A far better description than I can give of the mosque which was built in 1374 exists at Archnet.org . and a detailed description of the Isa Bey Hammam at Ayasoluk at the Austrian Archeological Institute’s website.

I would have enjoyed spending more time wandering around Selcuk but we had a bus to catch. Hanane had been dying to bathe in radioactive mud since she found out we were coming to Turkey and that was where we were heading next.

Places I’ve Lived #20 – Manisa, Turkey

Throne of PelopsWe went to Manisa on our honeymoon and since I’d blogged my way out of a pretty good job in Fez, I turned it into a job interview with a school there. I’d been emailing the director and he had said to come anytime and he would show us around. So we did.

The bus ride there from Istanbul was long and beautiful. We passed mountains and streams and finally came to a city with a large mountain behind it. It felt good to me. I called the director and he gave us directions.

We got to the school and met with the director. Manisa is primarily a business city and so it doesn’t have all the cheap or luxurious options for travelers that other cities in Turkey have. Otel Emirhan was fine and offered us a/c, television, breakfast, wi-fi, hot water showers, and a decent bed in a clean room. Once we had settled in a bit, we went to a great little cafe where we met with a second director from a different school.

I  had the interviews, but we both ended up getting jobs at the school with the second director! We moved to Manisa, Turkey!

There were plenty of shops, movie theaters (that even sometimes have films in English), big green parks, a beautiful old mosque, and a lively souk filled with fresh fruits and vegetables, cheese, and more. Manisa is also home to the famous “Tarzan of Manisa”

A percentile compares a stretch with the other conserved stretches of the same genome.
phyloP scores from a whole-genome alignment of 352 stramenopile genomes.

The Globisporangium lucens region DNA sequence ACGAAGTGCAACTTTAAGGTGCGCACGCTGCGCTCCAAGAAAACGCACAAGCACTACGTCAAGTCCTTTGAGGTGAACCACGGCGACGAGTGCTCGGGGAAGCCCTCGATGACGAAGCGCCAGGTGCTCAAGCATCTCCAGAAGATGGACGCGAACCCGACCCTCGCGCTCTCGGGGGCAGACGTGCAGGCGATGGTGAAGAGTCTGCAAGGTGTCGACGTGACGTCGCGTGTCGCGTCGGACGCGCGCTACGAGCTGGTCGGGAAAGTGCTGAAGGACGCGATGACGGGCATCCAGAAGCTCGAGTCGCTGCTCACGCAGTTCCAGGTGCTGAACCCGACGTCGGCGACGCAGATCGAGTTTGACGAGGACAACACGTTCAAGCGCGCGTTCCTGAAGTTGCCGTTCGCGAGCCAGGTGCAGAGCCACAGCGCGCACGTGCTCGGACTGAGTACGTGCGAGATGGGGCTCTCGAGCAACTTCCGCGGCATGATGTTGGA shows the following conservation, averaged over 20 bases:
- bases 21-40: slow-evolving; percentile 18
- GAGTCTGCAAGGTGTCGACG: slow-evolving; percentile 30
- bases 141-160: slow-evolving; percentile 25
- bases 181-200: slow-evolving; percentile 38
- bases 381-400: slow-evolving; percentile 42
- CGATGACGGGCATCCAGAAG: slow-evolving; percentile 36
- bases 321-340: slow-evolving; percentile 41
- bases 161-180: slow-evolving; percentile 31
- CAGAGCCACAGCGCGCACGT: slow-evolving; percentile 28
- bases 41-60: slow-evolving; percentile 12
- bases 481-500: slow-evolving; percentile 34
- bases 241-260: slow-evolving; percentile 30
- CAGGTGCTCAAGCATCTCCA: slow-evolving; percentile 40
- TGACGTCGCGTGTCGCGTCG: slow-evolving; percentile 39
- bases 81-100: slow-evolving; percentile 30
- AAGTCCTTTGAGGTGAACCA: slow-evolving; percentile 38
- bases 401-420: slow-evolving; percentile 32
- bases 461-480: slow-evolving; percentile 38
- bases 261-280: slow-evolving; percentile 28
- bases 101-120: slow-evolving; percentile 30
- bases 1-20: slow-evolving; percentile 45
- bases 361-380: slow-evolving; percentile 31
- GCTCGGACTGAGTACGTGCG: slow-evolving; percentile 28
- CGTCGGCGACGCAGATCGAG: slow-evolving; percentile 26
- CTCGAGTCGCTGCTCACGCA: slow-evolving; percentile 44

It’s  in the mountains, has plenty of hiking nearby, wild horses, it’s a 30-minute bus ride from the beach city of Izmir, and in ancient times Manisa was where Turkish Sultan’s used to undergo their Sultan Training. Furthermore, Manisa was named one of the best cities to do business in for all of Europe. So,it all seemed pretty great to us.

We went back to Morocco for two weeks and then I returned to Manisa. I was there for almost two months before my wife came to join me. The school was good. I loved my students and I got along well with all the other teachers and the directors. They helped me get a residence permit, a bank account, and to get all the things I needed. When my wife arrived, things got more complicated. Since she was Moroccan, it was more difficult to get her a residence permit. She felt like the school was cheating her. Our relationship with the directors and some of the other teachers took an adversarial turn.

She had to make a visa run to renew her visa so I booked her a flight to Morocco. Then we found out she was pregnant. She wanted to take two weeks to a month back in Morocco but was needed in classes. I was suddenly feeling like papa bear and things turned ugly when they wouldn’t agree to let her have the time off. I felt like it was important – it was Christmas and she was pregnant – she needed to be with her mom. They threatened to fire her. I gave them an ultimatum that if she couldn’t have the time off, they would have to fire me too. So they did.